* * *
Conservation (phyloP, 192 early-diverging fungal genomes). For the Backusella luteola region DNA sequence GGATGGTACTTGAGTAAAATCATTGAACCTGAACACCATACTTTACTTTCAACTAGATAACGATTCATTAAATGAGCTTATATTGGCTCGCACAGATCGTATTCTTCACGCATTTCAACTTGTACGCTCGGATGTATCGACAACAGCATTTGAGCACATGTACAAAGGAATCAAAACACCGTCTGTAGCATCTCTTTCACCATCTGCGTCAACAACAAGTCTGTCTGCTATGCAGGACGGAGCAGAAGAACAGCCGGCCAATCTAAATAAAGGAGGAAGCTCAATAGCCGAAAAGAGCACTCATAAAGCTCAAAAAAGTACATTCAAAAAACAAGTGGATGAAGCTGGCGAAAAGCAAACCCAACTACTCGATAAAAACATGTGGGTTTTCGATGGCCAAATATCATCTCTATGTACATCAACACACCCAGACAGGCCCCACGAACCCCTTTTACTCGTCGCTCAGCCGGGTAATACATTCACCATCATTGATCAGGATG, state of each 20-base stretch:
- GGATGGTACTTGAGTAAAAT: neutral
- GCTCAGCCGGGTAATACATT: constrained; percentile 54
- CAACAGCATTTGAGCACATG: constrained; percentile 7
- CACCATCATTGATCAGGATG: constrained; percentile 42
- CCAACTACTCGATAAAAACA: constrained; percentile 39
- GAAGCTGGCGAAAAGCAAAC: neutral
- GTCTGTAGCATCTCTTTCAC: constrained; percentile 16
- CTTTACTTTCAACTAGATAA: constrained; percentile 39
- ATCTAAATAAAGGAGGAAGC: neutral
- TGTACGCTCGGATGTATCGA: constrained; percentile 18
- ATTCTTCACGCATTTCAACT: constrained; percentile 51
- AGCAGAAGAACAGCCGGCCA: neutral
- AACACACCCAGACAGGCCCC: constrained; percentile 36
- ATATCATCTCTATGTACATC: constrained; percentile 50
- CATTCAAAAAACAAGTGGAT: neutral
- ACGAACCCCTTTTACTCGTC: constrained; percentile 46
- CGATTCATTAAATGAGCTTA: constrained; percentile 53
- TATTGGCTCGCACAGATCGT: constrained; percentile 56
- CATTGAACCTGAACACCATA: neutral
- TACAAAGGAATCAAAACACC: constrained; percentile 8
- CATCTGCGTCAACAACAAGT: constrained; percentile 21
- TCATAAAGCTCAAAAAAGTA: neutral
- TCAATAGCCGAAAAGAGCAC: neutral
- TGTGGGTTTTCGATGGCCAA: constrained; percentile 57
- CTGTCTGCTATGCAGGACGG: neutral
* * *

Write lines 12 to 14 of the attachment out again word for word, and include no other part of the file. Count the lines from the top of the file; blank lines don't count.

- ATTCTTCACGCATTTCAACT: constrained; percentile 51
- AGCAGAAGAACAGCCGGCCA: neutral
- AACACACCCAGACAGGCCCC: constrained; percentile 36